"Disruption is the language of the disrupted. Creation is the language of the creators. And as an industry, we have to decide which we are going to be.”
That was a comment from Diane Hames, vice president of marketing for Navistar, during a conversation at the American Trucking Associations’ Management Conference and Exhibition in Nashville last month, and it stuck with me.
As a journalist, I find the evolution of language fascinating. Disrupt comes from the Latin disrumpere, formed by combining dis- (“apart”) and rumpere (“to break”). Disrupt literally means, “to break apart.” Until the late 20th century, it had a negative connotation.
Today, the word has become a business-jargon cliché. You can thank an academic by the name of Clayton Christensen, who in the late 1990s used the word in writing about startups. Newcomers use “disruptive innovation,” he wrote, to successfully challenge established businesses and eventually change the nature of the market. Think about how PCs changed the computer market or how Uber changed the taxi market.
Or, if you want to go back long before Christensen coined his term, think about the introduction of the motor truck and how it caused an entire rethinking of freight movement.
“It was radical,” Hames said. But today we’re seeing disruption on the same level. “We’ll see more changes in next decade than we have in the last 30 to 40 years,” she said. “With order backlogs and supply-chain challenges, the saying that necessity is the mother of invention is very true right now….There will be things that come on line in the next years that we’re not even seeing today, that come of the very specific market conditions we’re in right now.”
For instance, she said, with the microchip shortage, there are efforts to design systems that don’t use traditional chips. “We took cheap chips for granted, and we can’t do that anymore,” she added.
Cheap chips are hardly the only example of things we’ve taken for granted that need to be disrupted — taken apart, re-examined, and re-invented, from our reliance on fossil fuels to the job of the truck driver itself.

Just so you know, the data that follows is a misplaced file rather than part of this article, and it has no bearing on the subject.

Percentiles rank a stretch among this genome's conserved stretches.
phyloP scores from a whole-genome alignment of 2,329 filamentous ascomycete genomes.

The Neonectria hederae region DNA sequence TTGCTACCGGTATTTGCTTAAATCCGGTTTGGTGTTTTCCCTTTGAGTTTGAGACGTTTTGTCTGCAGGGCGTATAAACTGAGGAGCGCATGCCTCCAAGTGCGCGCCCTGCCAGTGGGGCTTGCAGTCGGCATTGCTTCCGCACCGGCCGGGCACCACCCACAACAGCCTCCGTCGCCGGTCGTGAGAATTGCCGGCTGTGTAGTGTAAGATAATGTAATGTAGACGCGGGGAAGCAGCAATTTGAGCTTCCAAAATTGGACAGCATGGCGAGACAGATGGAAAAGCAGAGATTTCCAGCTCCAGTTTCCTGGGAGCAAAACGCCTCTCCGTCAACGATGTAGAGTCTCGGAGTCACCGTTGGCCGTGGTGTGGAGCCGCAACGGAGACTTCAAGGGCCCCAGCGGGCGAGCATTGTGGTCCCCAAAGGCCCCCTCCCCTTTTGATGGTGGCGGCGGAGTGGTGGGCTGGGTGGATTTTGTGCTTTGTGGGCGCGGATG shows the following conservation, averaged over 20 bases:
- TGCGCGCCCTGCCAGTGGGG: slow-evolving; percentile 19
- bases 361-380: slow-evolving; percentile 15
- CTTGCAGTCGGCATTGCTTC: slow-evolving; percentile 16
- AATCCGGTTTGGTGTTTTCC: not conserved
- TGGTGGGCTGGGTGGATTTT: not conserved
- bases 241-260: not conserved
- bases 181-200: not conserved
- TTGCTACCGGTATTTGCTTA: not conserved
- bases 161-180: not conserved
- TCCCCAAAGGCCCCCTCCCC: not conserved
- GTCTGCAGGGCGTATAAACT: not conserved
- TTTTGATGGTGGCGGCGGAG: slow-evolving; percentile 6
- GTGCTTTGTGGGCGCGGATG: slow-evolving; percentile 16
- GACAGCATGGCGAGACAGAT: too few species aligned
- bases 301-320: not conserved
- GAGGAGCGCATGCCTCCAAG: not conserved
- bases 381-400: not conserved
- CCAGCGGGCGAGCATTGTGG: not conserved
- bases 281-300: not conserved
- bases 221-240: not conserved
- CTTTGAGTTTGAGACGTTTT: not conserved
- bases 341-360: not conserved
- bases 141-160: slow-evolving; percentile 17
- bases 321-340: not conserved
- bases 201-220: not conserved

Right now, the trucking and logistics industry is in the midst of a time that fits both definitions of the word disruption. Even before the pandemic, newcomers were pushing an acceleration of the pace of change in areas such as electrification, autonomous technology, and how shippers and carriers connect. Then COVID-19 came along, accelerating the adoption of paperless technologies and the growth of e-commerce. Now we’re facing a supply-chain crisis so bad it’s threatening economic growth, exacerbated by a severe driver shortage.
“It’s essential that we create adaptation to improve the over-the-road experience,” said Cari Baylor, president of Indiana-based Baylor Trucking, in a panel discussion, such as more dedicated routes, hub-and-spoke operations, weekly pay minimums, and paid time off.
The pandemic caused job-seekers to prioritize quality-of-life concerns. There are so many people switching jobs, industries, or careers that it’s been dubbed “the great resignation.” Against this backdrop, I have to think that a job that doesn’t even offer paid vacation time is going to have a hard time competing.
Perhaps nowhere was the move to re-invent the industry as apparent as in a panel discussion called “Next Gen Perspective: Trucking’s Future is Now.” Lina Dejongh, a branch manager for Trimac Transportation Services, challenged the audience to do more.
“I think we’re talking about things but not fixing it,” she said. As companies and as an industry, we need to figure out “how to truck differently,” she said. “Let’s shake it up. We’ve got to do something different.”
Let’s go back to that original meaning of disruption: breaking apart. It could be a good thing, if our industry can take those pieces, get rid of the ones that aren’t working, add new pieces that do, and rearrange them to create something new and better: the trucking industry of the future.
This editorial commentary first appeared in the November 2021 issue of Heavy Duty Trucking.
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